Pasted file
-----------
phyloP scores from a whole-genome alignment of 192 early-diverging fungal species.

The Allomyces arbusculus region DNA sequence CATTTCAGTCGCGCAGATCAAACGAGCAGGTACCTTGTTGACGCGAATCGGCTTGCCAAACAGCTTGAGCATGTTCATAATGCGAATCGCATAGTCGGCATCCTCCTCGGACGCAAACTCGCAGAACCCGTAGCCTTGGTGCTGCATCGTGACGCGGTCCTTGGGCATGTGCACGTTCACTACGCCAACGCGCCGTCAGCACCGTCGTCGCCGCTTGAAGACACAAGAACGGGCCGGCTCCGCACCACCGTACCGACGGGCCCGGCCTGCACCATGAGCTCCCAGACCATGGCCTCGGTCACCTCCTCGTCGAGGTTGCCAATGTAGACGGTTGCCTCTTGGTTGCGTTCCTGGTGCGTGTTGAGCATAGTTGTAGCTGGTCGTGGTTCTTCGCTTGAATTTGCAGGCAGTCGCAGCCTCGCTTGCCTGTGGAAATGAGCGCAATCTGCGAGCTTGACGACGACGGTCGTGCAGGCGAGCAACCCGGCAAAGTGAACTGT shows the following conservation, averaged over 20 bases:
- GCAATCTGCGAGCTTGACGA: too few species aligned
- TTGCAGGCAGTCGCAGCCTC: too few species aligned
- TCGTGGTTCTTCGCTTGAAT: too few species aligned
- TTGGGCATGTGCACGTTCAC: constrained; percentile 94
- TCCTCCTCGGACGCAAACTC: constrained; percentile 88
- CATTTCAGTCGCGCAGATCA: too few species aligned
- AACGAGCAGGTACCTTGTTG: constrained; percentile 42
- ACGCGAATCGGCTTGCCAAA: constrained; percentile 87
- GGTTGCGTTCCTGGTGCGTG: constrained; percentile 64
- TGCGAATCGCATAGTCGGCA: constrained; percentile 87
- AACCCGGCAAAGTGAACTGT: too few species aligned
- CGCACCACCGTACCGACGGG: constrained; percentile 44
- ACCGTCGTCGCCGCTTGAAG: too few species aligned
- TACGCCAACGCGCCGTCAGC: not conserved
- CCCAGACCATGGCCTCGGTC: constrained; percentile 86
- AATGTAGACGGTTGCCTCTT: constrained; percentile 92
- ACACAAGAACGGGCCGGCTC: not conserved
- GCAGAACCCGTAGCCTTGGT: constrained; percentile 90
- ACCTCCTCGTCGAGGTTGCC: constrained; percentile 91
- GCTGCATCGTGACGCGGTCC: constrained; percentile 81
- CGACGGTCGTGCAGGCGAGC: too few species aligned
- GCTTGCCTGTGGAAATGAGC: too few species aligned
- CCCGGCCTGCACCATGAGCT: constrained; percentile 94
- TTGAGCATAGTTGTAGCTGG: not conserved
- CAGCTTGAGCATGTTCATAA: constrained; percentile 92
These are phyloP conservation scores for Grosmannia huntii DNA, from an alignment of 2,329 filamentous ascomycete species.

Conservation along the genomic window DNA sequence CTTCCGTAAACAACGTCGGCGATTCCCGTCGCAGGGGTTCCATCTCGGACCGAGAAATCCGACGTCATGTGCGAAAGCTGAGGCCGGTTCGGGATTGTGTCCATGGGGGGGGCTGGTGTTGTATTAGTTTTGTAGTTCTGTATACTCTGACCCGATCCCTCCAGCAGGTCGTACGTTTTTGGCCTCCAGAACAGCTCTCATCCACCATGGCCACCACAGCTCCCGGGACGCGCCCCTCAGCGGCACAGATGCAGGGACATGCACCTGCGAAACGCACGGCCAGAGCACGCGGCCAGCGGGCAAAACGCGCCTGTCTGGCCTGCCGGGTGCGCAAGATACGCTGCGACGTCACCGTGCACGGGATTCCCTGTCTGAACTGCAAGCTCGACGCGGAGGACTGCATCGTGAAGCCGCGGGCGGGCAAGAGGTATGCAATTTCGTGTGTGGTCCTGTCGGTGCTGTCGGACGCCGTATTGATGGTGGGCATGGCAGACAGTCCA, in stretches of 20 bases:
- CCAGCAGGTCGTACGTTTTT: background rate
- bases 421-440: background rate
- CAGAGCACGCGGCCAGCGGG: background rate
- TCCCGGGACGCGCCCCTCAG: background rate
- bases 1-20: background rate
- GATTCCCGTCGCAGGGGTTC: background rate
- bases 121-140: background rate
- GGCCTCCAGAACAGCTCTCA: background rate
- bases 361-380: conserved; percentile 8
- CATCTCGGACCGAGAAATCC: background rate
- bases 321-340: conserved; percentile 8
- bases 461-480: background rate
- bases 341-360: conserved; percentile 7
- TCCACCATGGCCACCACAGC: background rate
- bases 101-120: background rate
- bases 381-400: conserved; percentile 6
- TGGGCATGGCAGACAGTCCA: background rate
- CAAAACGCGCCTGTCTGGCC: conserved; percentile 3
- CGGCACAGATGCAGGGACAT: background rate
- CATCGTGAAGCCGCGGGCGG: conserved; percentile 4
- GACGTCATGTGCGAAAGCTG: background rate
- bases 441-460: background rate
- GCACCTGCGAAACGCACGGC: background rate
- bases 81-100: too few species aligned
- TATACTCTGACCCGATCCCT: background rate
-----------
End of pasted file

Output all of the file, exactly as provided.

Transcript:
phyloP scores from a whole-genome alignment of 192 early-diverging fungal species.

The Allomyces arbusculus region DNA sequence CATTTCAGTCGCGCAGATCAAACGAGCAGGTACCTTGTTGACGCGAATCGGCTTGCCAAACAGCTTGAGCATGTTCATAATGCGAATCGCATAGTCGGCATCCTCCTCGGACGCAAACTCGCAGAACCCGTAGCCTTGGTGCTGCATCGTGACGCGGTCCTTGGGCATGTGCACGTTCACTACGCCAACGCGCCGTCAGCACCGTCGTCGCCGCTTGAAGACACAAGAACGGGCCGGCTCCGCACCACCGTACCGACGGGCCCGGCCTGCACCATGAGCTCCCAGACCATGGCCTCGGTCACCTCCTCGTCGAGGTTGCCAATGTAGACGGTTGCCTCTTGGTTGCGTTCCTGGTGCGTGTTGAGCATAGTTGTAGCTGGTCGTGGTTCTTCGCTTGAATTTGCAGGCAGTCGCAGCCTCGCTTGCCTGTGGAAATGAGCGCAATCTGCGAGCTTGACGACGACGGTCGTGCAGGCGAGCAACCCGGCAAAGTGAACTGT shows the following conservation, averaged over 20 bases:
- GCAATCTGCGAGCTTGACGA: too few species aligned
- TTGCAGGCAGTCGCAGCCTC: too few species aligned
- TCGTGGTTCTTCGCTTGAAT: too few species aligned
- TTGGGCATGTGCACGTTCAC: constrained; percentile 94
- TCCTCCTCGGACGCAAACTC: constrained; percentile 88
- CATTTCAGTCGCGCAGATCA: too few species aligned
- AACGAGCAGGTACCTTGTTG: constrained; percentile 42
- ACGCGAATCGGCTTGCCAAA: constrained; percentile 87
- GGTTGCGTTCCTGGTGCGTG: constrained; percentile 64
- TGCGAATCGCATAGTCGGCA: constrained; percentile 87
- AACCCGGCAAAGTGAACTGT: too few species aligned
- CGCACCACCGTACCGACGGG: constrained; percentile 44
- ACCGTCGTCGCCGCTTGAAG: too few species aligned
- TACGCCAACGCGCCGTCAGC: not conserved
- CCCAGACCATGGCCTCGGTC: constrained; percentile 86
- AATGTAGACGGTTGCCTCTT: constrained; percentile 92
- ACACAAGAACGGGCCGGCTC: not conserved
- GCAGAACCCGTAGCCTTGGT: constrained; percentile 90
- ACCTCCTCGTCGAGGTTGCC: constrained; percentile 91
- GCTGCATCGTGACGCGGTCC: constrained; percentile 81
- CGACGGTCGTGCAGGCGAGC: too few species aligned
- GCTTGCCTGTGGAAATGAGC: too few species aligned
- CCCGGCCTGCACCATGAGCT: constrained; percentile 94
- TTGAGCATAGTTGTAGCTGG: not conserved
- CAGCTTGAGCATGTTCATAA: constrained; percentile 92
These are phyloP conservation scores for Grosmannia huntii DNA, from an alignment of 2,329 filamentous ascomycete species.

Conservation along the genomic window DNA sequence CTTCCGTAAACAACGTCGGCGATTCCCGTCGCAGGGGTTCCATCTCGGACCGAGAAATCCGACGTCATGTGCGAAAGCTGAGGCCGGTTCGGGATTGTGTCCATGGGGGGGGCTGGTGTTGTATTAGTTTTGTAGTTCTGTATACTCTGACCCGATCCCTCCAGCAGGTCGTACGTTTTTGGCCTCCAGAACAGCTCTCATCCACCATGGCCACCACAGCTCCCGGGACGCGCCCCTCAGCGGCACAGATGCAGGGACATGCACCTGCGAAACGCACGGCCAGAGCACGCGGCCAGCGGGCAAAACGCGCCTGTCTGGCCTGCCGGGTGCGCAAGATACGCTGCGACGTCACCGTGCACGGGATTCCCTGTCTGAACTGCAAGCTCGACGCGGAGGACTGCATCGTGAAGCCGCGGGCGGGCAAGAGGTATGCAATTTCGTGTGTGGTCCTGTCGGTGCTGTCGGACGCCGTATTGATGGTGGGCATGGCAGACAGTCCA, in stretches of 20 bases:
- CCAGCAGGTCGTACGTTTTT: background rate
- bases 421-440: background rate
- CAGAGCACGCGGCCAGCGGG: background rate
- TCCCGGGACGCGCCCCTCAG: background rate
- bases 1-20: background rate
- GATTCCCGTCGCAGGGGTTC: background rate
- bases 121-140: background rate
- GGCCTCCAGAACAGCTCTCA: background rate
- bases 361-380: conserved; percentile 8
- CATCTCGGACCGAGAAATCC: background rate
- bases 321-340: conserved; percentile 8
- bases 461-480: background rate
- bases 341-360: conserved; percentile 7
- TCCACCATGGCCACCACAGC: background rate
- bases 101-120: background rate
- bases 381-400: conserved; percentile 6
- TGGGCATGGCAGACAGTCCA: background rate
- CAAAACGCGCCTGTCTGGCC: conserved; percentile 3
- CGGCACAGATGCAGGGACAT: background rate
- CATCGTGAAGCCGCGGGCGG: conserved; percentile 4
- GACGTCATGTGCGAAAGCTG: background rate
- bases 441-460: background rate
- GCACCTGCGAAACGCACGGC: background rate
- bases 81-100: too few species aligned
- TATACTCTGACCCGATCCCT: background rate